Middle School Classroom Management–My Journey

Middle School Classroom Management–My Journey

I spent 8 years in the classroom, so I am in no way an expert on… well… anything. But, I taught in a pretty tough environment. I think perception of classroom management differs greatly depending on where you teach. Many teachers work in schools with a large population of high functioning students, tons of parent involvement and little negative outside influences. Those teachers have a totally different set of challenges than teachers who teach in a school like mine.

Of the 8 years I spent in the classroom, 6 were in middle school. Every year I had at least one student who was pregnant or already a parent. At least one student who was classified as homeless. I had students from jail, one who was a registered sex offender and many students who were gang members. The neighborhood around our school was an open air drug market that was full of crime and prostitution. 

I spent my first year in this school learning A LOT. I made the huge mistake of trying to be “friends” with my students. I remember telling them on the first day that I didn’t care what they did last year, yesterday or 10 minutes before coming into my classroom. They were here for a fresh start. Little did I know, that would come back to haunt me. I was honestly, terrified of some of my students. I had fights in my room that involved chairs, and students, being thrown. It’s hard to command respect from people you fear. 

My students mouthed off to my special education assistant one day (who was close to retirement) and I gave up. I was so frustrated with their lack of respect that I broke down in tears and walked away. I walked back into my classroom, grabbed my things, and told my principal I was going home sick. Looking back, I have no idea how, as a non-tenured teacher, I didn’t get fired! I hated my job that year. Every single second of it. Looking back now, it was my own fault. 

The next school year, I was pregnant throughout most of the school year with my first child. I gained a TON of weight and ended up swelling like crazy and having elevated blood pressure. To avoid my doctor forcing me out of work, I did nothing but sit on a stool for the last few weeks before my daughter was born. My classroom management pretty much didn’t exist because I was miserable. I went out on maternity leave in March and returned mid-May. My long term sub was a “friend” to my students and my classroom was in disarray when I returned. I was not able to get things back on track and the remaining few weeks of the school year had me on survival mode.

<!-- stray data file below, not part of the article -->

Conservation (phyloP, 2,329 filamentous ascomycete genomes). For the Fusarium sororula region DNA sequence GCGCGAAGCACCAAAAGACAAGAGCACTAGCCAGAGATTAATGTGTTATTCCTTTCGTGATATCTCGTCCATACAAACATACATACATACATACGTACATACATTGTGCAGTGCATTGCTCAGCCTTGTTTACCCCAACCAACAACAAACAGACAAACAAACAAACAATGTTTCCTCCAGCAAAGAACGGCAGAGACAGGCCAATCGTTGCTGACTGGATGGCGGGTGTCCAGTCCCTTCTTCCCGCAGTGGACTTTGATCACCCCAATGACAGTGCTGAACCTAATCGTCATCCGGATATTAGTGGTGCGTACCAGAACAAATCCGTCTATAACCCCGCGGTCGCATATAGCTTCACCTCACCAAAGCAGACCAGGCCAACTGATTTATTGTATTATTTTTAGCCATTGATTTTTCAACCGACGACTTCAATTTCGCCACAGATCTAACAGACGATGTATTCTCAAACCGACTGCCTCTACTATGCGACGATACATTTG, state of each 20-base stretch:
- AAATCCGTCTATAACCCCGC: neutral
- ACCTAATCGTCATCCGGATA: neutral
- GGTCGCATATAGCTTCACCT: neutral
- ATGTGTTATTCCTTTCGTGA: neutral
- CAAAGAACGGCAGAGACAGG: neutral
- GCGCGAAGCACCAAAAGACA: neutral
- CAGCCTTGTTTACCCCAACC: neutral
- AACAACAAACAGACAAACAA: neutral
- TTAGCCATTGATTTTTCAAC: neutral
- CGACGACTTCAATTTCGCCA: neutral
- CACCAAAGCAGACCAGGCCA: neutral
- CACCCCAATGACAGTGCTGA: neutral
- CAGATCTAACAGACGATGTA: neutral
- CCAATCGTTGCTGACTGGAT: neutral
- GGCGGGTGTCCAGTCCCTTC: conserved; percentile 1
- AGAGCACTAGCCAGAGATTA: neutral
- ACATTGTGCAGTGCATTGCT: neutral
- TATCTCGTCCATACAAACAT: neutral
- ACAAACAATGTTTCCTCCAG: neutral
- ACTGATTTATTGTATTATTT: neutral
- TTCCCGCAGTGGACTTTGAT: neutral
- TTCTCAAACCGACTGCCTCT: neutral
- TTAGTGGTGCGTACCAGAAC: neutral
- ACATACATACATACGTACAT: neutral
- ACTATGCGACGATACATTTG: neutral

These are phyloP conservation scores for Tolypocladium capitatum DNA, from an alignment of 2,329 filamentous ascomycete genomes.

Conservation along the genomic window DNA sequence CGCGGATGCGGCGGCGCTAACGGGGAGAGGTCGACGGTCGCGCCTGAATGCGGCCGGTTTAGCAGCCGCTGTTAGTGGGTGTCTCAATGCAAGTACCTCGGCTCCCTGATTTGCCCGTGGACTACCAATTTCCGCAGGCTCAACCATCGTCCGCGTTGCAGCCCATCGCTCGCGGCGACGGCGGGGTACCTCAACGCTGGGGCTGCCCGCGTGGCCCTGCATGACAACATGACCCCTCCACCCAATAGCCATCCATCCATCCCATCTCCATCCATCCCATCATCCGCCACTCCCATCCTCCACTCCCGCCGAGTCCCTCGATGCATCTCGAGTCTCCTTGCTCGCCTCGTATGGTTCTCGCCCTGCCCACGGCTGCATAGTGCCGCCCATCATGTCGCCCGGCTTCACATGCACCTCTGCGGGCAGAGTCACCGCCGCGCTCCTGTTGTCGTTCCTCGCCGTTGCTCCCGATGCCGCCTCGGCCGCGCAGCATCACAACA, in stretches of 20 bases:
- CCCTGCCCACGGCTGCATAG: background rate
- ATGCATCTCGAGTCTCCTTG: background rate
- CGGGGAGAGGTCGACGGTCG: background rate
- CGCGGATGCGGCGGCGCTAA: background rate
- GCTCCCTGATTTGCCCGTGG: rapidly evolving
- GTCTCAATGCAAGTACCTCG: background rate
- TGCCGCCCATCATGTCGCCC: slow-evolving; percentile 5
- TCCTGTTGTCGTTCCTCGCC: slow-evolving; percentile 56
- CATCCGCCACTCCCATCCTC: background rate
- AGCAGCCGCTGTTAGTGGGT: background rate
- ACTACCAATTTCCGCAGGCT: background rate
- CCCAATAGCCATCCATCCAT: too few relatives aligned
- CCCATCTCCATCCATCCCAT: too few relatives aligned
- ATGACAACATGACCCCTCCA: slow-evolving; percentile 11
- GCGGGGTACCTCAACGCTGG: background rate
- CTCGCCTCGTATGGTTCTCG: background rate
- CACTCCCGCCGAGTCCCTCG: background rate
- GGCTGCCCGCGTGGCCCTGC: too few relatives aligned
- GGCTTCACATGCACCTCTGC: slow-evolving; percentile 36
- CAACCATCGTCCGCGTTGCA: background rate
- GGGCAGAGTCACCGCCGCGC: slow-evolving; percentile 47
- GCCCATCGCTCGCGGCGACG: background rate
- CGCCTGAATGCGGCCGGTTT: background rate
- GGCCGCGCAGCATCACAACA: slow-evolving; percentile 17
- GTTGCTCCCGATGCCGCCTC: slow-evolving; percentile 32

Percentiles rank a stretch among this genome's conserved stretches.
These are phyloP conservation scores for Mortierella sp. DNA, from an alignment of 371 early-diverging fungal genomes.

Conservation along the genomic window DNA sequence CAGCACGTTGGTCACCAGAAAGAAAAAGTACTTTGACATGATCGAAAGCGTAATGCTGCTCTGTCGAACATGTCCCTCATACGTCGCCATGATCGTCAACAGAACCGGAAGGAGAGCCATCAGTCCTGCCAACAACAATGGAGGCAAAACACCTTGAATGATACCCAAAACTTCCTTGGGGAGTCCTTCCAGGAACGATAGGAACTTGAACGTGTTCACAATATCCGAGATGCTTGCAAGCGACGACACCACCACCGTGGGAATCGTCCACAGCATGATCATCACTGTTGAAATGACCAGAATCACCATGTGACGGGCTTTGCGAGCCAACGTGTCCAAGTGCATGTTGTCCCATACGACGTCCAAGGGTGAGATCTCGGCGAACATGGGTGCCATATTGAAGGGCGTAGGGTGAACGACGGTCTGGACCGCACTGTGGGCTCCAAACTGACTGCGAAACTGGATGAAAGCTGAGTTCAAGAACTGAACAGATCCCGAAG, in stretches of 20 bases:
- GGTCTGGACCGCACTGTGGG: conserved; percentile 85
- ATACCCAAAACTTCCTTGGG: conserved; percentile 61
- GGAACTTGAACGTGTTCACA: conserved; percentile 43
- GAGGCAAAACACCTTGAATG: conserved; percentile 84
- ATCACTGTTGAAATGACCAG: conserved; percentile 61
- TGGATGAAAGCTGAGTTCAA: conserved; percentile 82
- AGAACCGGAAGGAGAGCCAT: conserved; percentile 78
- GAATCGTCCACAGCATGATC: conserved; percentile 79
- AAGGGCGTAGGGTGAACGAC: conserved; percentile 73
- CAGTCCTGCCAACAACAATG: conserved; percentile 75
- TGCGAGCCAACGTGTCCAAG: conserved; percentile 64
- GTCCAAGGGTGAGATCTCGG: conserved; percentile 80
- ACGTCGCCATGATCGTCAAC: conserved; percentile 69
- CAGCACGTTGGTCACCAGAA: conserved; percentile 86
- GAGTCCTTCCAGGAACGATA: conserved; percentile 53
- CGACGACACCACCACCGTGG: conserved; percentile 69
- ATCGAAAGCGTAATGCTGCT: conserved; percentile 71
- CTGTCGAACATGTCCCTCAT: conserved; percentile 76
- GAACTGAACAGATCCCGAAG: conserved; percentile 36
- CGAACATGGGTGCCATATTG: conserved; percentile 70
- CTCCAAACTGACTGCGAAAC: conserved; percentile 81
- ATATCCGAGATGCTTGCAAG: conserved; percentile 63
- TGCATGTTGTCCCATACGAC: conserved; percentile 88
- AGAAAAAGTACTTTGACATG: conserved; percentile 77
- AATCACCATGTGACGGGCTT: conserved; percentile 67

Year 3 in middle school was a HUGE year for me. It’s the year I finally figured it out. I didn’t try to make my students like me. I didn’t try to make my students fear me or hate me. I was determined to make my students respect me. I had very clear classroom expectations and procedures for every little thing. My students knew what to do if they were absent. They knew I 100% didn’t lend out pencils. Ever. They knew I didn’t take late homework/makeup work/projects. I didn’t bend for anyone. BUT… I respected my students. If they were having a bad day, or I heard they were troublesome earlier in the day, I’d find a way to touch base with them before class or during the warm up. If I knew a student was dealing with something at home, or had a sporting event coming up, I would talk to them about it. My students knew I cared about them – but they also knew my rules for them. My classroom was suddenly a much more manageable place than years before.

A few weeks into that school year we had an intake meeting for a new student. All I was told is that he was coming from an alternative education school in the next state and he was going to be in my math class. During the meeting, the vice principal and other classroom teachers were very stern with him. Almost mean. He was so polite to everyone, “Yes ma’am” and “No sir” to all the adults even though they were treating him as though he was a problem before he even started. I made the decision to treat him like my other students, regardless of his circumstances. A few days after our meeting, I asked about him. I was told that he had just been released from jail for armed robbery. Another teacher spoke to him about his involvement and asked him if it was just a case of being in the wrong place at the wrong time. He replied, “Nope. I was the one with the gun.” He ended up being a student who LOVED math, which made me happy and hopeful. He was one of my favorite students that year. He didn’t give me any problems, even though he had a tough thing going in the community and was an issue for other teachers.

From that year on, I maintained my philosophy that in order to have a truly successful classroom, my students were going to have to respect me. Not be afraid of me, not hate me, and not want to be my friend. Each year, the types of students I had didn’t change. I had many students come through my room who were problematic in other classrooms, but they were well behaved and focused, for the most part, for me. I certainly DID have my problem students, don’t get me wrong. Whether they just hated math, or me, or my rules, they were a challenge to have in class. But, I didn’t let those students bring down my attitude or the rest of my class.

Even though we are the teachers and we are the adults, we need to RESPECT our students. They are people too and they deserve the same respect that we command from them.

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Hi, I'm Lindsay!

I create ready to go resources for middle school math teachers, so they can get back what matters most – their time!

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